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Antony Antoniou – Luxury Property Expert

Antony Antoniou

Would you give all your money to someone else

Would you give all your money to someone else

Would you give all your money to someone else

When  you buy a property with another person, you are taking a gamble with your finances, from the point that your name and theirs are entered on a deed, their risks are your risks, their liabilities are your liabilities, their debts are your debts.

More than a quarter of those who bought a home and then split up claim they lost out as proceeds of the sale were not split fairly.
Of those, 72% said that their partner received more than their fair share – or that they were not treated fairly. The remaining 28% admitted that they got more than they rightfully deserved. More than a third said that they had no personal savings whatsoever when they split up with their partner– rising to 46% for women. Despite this, just 15% said they took out a deed of trust or cohabitation agreement to protect their share, and only 10% had a floating deed or commensurate share deed. Meanwhile, a mere 7% had a property break-up plan clarified as part of a prenuptial agreement. This means that 68% are left vulnerable if they were to break up with their partner, especially if they put in a larger share of the deposit.

Sadly, the law does not protect you by default and you must ensure that you get professional advice before entering in to a legal agreement or obligation with another person, which is exactly what buying a property together is.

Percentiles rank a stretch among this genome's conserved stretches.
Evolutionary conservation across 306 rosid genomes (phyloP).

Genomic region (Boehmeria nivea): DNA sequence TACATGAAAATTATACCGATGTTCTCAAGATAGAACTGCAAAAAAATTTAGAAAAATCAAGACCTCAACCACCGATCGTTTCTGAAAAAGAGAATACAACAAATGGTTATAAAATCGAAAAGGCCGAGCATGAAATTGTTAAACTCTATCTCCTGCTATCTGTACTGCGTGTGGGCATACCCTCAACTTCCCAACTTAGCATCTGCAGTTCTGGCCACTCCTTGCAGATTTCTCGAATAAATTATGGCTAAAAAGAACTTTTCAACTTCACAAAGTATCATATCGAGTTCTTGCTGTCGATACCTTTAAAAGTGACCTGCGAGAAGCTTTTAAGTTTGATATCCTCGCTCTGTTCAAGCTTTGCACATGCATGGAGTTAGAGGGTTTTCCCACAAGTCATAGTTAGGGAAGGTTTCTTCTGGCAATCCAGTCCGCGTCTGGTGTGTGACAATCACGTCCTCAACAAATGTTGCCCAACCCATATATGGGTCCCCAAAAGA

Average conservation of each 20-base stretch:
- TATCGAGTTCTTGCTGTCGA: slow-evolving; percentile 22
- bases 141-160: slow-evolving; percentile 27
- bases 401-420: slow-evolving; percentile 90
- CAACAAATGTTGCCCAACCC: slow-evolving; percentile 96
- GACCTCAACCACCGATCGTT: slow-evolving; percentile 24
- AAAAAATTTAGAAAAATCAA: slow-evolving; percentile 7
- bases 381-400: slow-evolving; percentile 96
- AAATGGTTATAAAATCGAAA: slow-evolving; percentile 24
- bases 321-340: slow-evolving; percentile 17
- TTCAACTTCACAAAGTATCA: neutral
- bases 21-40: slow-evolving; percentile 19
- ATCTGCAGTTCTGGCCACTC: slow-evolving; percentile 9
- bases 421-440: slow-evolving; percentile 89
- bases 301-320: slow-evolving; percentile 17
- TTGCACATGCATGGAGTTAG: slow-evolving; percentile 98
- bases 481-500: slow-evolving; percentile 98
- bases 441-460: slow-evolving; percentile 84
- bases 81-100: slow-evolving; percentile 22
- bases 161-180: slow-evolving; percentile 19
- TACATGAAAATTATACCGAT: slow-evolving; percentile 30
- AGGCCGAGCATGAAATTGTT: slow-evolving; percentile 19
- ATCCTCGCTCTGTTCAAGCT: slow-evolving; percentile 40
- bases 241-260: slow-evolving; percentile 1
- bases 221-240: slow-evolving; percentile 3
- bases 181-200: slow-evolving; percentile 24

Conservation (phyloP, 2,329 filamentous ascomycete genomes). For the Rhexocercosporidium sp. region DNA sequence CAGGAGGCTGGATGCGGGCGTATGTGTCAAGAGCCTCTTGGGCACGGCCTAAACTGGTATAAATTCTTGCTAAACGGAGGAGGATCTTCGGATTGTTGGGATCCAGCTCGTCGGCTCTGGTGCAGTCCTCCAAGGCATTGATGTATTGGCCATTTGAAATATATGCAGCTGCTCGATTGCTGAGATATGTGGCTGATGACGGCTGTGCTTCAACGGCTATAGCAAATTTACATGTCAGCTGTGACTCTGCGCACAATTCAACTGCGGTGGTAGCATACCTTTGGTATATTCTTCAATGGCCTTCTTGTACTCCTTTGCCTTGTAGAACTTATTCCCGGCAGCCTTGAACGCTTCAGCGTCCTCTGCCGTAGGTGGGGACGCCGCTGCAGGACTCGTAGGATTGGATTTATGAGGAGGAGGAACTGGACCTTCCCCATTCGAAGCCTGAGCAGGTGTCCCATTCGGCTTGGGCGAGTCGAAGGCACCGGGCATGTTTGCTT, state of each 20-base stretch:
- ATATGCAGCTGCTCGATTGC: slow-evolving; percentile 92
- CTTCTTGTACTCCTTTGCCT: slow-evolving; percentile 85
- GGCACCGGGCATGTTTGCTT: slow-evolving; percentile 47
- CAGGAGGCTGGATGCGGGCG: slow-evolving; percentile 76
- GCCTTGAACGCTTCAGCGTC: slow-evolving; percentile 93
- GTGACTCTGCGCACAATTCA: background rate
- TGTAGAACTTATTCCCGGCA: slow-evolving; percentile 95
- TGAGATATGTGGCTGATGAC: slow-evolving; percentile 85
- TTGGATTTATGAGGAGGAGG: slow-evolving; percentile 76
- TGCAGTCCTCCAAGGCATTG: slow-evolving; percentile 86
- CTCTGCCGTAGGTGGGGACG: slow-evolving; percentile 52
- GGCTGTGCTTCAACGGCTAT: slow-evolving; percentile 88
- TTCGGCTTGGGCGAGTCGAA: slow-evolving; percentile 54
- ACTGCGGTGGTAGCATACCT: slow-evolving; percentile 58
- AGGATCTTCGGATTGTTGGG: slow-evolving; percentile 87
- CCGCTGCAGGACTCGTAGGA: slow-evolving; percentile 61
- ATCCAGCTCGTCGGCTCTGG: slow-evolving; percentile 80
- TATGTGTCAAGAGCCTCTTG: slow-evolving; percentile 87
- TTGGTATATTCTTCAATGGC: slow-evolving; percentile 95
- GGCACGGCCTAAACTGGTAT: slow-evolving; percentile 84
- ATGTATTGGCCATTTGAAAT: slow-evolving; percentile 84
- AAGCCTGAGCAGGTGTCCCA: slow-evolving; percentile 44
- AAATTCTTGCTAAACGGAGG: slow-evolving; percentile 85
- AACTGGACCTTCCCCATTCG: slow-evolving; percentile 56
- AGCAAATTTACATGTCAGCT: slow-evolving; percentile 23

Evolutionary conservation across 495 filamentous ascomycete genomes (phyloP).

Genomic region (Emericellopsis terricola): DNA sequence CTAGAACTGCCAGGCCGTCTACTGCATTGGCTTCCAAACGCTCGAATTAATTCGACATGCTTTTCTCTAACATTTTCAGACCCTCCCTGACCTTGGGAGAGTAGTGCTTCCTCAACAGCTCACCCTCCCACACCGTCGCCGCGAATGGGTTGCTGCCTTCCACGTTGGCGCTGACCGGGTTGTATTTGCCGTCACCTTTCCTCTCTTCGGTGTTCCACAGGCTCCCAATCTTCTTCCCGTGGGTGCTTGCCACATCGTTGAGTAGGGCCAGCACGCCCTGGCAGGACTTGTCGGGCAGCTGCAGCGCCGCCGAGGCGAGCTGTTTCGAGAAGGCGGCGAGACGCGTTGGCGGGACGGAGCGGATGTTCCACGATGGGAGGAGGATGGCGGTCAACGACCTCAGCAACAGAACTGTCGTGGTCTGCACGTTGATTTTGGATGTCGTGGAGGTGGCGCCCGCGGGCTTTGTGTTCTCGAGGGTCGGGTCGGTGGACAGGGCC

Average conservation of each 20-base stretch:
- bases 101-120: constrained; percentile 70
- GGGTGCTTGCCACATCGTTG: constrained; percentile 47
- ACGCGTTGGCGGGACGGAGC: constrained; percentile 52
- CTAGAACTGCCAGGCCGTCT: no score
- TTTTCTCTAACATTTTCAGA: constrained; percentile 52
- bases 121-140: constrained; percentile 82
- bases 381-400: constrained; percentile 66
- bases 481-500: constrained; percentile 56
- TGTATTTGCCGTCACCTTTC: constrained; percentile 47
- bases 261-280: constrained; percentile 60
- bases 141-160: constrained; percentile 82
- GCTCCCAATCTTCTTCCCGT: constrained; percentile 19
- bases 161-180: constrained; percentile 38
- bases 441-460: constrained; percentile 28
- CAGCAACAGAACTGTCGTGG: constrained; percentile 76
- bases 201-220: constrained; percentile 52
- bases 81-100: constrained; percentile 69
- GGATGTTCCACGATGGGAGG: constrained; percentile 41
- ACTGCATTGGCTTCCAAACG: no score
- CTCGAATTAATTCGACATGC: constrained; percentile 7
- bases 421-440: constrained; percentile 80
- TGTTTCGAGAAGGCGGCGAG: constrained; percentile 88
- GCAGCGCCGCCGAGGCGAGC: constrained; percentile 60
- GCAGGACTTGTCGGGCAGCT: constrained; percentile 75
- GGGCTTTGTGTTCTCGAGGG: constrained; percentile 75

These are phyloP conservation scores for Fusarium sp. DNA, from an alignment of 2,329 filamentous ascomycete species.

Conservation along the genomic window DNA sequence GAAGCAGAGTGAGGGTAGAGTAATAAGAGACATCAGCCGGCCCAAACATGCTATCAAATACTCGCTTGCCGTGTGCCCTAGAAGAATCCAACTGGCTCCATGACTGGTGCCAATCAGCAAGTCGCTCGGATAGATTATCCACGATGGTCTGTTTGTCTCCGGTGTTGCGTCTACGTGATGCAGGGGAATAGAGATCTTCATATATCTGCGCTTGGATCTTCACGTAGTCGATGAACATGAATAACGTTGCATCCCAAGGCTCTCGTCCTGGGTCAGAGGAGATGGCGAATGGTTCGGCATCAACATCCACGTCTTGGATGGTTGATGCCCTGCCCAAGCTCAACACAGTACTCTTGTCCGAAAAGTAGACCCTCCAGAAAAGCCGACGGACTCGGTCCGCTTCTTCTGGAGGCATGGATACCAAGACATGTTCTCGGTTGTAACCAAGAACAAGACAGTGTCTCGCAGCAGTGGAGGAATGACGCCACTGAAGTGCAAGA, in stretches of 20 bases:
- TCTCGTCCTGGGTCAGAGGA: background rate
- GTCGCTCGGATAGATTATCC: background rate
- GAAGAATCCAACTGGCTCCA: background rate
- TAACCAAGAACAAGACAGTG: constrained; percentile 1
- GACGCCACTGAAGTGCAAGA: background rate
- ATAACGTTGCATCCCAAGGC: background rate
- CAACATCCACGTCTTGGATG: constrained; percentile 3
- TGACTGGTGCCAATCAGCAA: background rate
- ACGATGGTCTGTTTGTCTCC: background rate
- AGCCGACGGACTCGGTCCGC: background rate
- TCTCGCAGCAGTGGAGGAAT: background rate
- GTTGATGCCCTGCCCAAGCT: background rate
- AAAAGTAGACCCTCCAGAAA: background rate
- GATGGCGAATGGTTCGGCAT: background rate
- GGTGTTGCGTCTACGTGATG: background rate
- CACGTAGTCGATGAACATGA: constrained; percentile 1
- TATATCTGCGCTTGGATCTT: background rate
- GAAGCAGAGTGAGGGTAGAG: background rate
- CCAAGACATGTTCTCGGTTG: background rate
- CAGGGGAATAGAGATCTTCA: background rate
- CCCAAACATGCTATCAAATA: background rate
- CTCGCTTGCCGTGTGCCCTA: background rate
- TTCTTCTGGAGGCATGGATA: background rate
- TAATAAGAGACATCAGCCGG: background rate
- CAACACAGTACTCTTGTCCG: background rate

Whilst I appreciate that this may be a very cynical point of view, I have no doubt, that those who have lost most or all of their life savings after a relationship or joint purchase goes wrong, will no doubt confirm how serious this is.

It may feel inappropriate to raise this topic with someone who you are in a relationship with, but there is little that is more important, than to ensure that you enter in to any agreement without putting your future at risk.

If you do not, you could find that at some point in the future, you could be in a position where you could lose the home that you have invested in, then you could be left in the unfortunate position, where you will not be able to buy another home.

When you choose someone to give you advice, ensure that you choose a solicitor who specialises in this field, a solicitor who deals with motoring offences will not be best placed to advise you.

If you would like some pointers regarding this topic, feel free to contact me any time, for free and confidential advice, I am not a solicitor and therefore I cannot offer legal advice, but having been in property for decades, I have seen many different scenarios and I am able to offer some suggestions on matters that you should consider and point you in the right direction.

However you feel about this, the worst thing that you can do, is to bury your head in the sand and ignore this, if your partners is not happy about this, then that in itself should raise alarm bells.

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